What's a little confusing about the GeForce Experience control panel (above) is that it asks you to pick a resolution. This is what GFE will automatically optimize games to use, but not the only resolution which can be upscaled. Using the on-screen overlay indicator, we we found that we could select any resolution and it would be upscaled. As long as we didn't pick our display's native 1440p resolution, the NIS indicator was green, and our monitor always reported an output resolution of 1440p.
We took it for a spin in Marvel's Guardians of the Galaxy on our testbed system which has a Ryzen 7 5800X with 32 GB of DDR4-3200 and a GeForce RTX 3070 graphics card. NIS can be enabled with and without DLSS, which can really reduce the render resolution. We mostly stuck to the highest quality settings for each, so as to put as much strain on the graphics card as possible at different settings. Then for fun we tested with NIS set to 720p and DLSS set to Performance. That gives an input resolution of just 640x360, and it's a wonder the game doesn't look like something from the PS2 era as a result.
Overall, NIS adds a nice little bump to performance since it renders at a lower target resolution and then upscales the image. We'll talk about image quality in a little bit because the company also released a handy tool to help gamers see the difference between all these different technologies. Unfortunately, the bottom rung of the image resolution ladder isn't really any faster than our DLSS + NIS combo, so it looks like we've bumped up against a frame rate ceiling in this particular game. We'll get to how each of these look in just a moment.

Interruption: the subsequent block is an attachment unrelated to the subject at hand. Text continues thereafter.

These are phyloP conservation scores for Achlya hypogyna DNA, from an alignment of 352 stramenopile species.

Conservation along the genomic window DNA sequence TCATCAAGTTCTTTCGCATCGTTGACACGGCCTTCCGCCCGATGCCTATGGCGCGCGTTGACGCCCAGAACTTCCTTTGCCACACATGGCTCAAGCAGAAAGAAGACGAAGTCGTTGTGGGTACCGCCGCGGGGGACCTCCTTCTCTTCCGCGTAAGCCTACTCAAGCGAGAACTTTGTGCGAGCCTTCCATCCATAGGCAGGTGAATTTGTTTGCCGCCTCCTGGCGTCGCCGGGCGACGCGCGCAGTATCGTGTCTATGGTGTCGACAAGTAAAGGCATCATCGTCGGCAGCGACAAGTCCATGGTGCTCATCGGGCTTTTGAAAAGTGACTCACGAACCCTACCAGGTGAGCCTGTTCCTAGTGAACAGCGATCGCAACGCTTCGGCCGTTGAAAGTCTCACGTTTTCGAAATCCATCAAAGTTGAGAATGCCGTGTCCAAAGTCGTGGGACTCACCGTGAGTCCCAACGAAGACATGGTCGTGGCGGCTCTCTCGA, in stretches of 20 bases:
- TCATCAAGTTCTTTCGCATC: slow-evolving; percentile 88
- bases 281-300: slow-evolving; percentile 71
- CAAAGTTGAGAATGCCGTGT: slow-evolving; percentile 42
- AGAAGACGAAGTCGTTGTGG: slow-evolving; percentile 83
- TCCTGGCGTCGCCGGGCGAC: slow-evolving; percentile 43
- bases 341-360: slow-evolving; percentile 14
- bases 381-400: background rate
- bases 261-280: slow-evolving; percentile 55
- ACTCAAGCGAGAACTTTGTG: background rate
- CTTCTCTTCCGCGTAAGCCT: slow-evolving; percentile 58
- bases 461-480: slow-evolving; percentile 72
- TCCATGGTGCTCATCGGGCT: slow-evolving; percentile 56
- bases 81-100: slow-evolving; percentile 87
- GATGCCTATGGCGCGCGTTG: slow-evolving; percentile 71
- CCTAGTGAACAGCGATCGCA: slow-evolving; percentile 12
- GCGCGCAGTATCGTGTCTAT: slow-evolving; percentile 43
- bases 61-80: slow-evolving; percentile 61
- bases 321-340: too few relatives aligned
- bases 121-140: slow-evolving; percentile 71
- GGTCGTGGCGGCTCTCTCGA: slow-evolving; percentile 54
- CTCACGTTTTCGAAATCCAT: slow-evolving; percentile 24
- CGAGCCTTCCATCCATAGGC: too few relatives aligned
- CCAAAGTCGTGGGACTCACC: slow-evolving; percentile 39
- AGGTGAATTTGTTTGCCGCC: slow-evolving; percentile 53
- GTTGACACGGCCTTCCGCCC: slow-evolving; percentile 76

DLSS 2.3 Update Boost Image QualityThe good news is that NVIDIA hasn't stood still with its temporal AI-assisted upscaling option, DLSS. The SDK for NVIDIA's machine learning algorithm has been released to developers, and some of the early results appear to be quite promising. The latest update to the AI model looks to eliminate temporal artifacts that are well-documented across games that used older versions of the technology. The AI now looks for trails and attempts to cull them from the processed image. These fixes are already available in a few games, so gamers can see the updated algorithm in person for themselves already.
We got to see a couple of examples in motion in recent updates to Cyberpunk 2077 and Doom Eternal, and the results were quite convincing. Cars in Cyberpunk 2077 would frequently show trail artifacts off the vehicles used to traverse the streets of Night City, and the most recent update includes DLSS 2.3 so it's something we can all see in person. The